Peter Macinnis is a book about, as one may safely surmise, poisons, and their role in human history. I must say that this book was quite a pleasant surprise; I'm by no means a toxicologist, mass murderer or historian but in spite of this, I found Poisons quite appealing. It was well written, and Macinnis managed to keep it both educational and engaging (by no means an easy thing to do!).
I was taken aback by some of the tasks mankind has assigned to poison; one of the most common throughout the ages, it seems, was for the purpose of beautification. For example, Victorian women used nightshade (Atropa belladonna) to increase the size of their pupils in an attempt to make themselves more attractive. The nightshade (or Bella Donna) would paralyze some of the muscles in their eyes, and had a nasty habit of causing issues with ones vision. It seems using toxic paralytics has continued to our day with the use of Botox, which is derived from the same toxin that causes botulism.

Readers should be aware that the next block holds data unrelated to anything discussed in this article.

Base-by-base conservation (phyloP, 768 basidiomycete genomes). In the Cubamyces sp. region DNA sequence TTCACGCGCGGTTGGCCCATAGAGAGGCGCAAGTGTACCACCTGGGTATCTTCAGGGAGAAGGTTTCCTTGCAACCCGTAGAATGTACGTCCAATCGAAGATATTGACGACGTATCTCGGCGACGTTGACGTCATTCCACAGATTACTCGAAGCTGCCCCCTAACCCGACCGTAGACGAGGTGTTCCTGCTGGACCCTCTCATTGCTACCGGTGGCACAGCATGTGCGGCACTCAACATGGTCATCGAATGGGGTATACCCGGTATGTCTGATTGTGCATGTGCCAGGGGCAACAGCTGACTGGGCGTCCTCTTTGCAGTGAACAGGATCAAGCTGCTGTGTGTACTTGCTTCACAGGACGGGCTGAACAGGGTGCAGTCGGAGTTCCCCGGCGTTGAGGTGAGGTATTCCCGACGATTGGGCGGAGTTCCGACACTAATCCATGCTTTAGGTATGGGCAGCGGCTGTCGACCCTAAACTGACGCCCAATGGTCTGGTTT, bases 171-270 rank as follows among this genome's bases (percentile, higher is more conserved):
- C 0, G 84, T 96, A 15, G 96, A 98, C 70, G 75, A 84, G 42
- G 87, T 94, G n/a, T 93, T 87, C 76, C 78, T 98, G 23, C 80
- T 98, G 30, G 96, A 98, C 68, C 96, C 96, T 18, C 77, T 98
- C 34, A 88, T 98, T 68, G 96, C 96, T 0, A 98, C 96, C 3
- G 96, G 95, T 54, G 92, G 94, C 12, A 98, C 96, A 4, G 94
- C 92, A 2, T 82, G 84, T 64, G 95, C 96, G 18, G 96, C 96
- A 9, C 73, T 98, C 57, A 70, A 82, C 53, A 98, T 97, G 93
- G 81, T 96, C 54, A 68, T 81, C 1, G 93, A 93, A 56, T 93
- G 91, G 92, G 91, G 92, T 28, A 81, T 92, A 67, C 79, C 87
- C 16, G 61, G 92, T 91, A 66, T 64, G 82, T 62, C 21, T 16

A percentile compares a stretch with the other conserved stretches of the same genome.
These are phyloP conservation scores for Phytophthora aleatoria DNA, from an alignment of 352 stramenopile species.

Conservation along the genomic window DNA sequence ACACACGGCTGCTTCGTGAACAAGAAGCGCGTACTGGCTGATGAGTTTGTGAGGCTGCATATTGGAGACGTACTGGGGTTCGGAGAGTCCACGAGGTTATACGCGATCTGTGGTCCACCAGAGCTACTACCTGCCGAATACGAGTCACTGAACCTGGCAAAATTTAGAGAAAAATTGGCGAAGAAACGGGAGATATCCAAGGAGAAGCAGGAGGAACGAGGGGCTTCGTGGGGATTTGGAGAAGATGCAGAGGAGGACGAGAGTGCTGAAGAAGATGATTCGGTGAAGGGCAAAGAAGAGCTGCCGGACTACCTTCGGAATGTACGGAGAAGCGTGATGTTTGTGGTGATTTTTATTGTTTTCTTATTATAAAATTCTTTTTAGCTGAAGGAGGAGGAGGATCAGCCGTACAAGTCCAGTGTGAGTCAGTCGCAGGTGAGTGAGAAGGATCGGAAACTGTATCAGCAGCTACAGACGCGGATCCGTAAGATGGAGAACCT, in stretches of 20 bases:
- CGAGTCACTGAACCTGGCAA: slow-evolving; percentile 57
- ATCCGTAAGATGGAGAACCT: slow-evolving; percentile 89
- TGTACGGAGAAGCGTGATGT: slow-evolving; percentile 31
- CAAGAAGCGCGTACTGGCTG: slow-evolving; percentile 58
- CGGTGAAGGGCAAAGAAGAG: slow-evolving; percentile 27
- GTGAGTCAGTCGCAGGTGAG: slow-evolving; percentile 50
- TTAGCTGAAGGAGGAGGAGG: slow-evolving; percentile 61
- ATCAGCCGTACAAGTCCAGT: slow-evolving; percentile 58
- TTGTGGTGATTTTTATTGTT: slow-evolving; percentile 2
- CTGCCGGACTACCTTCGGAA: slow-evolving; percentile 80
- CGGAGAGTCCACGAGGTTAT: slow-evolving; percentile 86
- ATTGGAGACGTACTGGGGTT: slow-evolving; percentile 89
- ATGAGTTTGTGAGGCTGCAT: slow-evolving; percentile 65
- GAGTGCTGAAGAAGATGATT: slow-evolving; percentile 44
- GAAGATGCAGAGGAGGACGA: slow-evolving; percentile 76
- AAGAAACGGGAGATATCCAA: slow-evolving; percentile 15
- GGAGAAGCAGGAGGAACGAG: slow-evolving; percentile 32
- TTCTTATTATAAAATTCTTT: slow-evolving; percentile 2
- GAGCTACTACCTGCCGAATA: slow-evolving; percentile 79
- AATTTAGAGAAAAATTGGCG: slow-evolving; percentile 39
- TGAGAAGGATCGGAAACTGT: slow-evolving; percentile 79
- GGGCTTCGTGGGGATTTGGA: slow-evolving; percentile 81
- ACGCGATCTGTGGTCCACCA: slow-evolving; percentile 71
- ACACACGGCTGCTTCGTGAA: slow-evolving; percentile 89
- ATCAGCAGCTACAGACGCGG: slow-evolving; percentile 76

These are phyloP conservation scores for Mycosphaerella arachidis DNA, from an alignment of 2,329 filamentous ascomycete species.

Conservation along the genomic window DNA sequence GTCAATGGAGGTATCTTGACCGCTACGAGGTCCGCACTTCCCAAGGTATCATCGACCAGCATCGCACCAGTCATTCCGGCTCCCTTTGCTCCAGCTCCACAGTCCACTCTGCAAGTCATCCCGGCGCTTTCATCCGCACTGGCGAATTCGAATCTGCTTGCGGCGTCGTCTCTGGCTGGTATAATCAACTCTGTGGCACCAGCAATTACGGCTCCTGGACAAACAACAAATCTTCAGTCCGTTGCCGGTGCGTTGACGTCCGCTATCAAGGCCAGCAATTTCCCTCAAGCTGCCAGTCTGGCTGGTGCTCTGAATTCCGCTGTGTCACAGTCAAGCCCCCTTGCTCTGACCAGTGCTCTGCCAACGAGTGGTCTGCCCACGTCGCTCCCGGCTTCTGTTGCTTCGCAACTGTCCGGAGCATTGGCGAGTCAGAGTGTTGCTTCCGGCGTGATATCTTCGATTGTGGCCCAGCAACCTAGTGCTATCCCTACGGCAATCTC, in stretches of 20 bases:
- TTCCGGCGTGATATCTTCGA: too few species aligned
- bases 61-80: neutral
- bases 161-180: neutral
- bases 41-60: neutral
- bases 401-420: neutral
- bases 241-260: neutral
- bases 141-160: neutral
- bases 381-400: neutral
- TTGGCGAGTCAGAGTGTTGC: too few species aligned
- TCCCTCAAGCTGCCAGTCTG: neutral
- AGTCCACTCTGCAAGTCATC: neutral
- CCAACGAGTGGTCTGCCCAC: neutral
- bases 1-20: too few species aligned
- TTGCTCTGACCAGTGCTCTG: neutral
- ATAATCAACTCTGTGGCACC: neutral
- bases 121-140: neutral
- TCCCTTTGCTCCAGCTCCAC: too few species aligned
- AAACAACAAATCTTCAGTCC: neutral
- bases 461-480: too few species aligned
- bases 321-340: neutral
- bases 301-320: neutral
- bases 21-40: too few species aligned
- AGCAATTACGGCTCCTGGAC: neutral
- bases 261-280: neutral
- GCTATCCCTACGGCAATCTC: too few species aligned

I have heard others complain about this book, the primary issue they take with it is that Mr. Macinnis has a tendency to stray from the topic into a somewhat related subject. I noticed this, and frankly, I'm happy with it. When he does go off topic, what he's talking about is still quite related to how poisons played a part. He provides a good background, and it pays off handsomely. It's what makes this book special; it elevates it from what could have been a somewhat dull set of facts and accounts into a brief, fascinating window into the dark, dangerous, world of poison.
Macinnis looks at poisons past, present, and potential, and with wit, charm, and elegance, he presents an interesting subject in an interesting manner.
This is a book I could recommend to just about anybody (except for murderers, of course).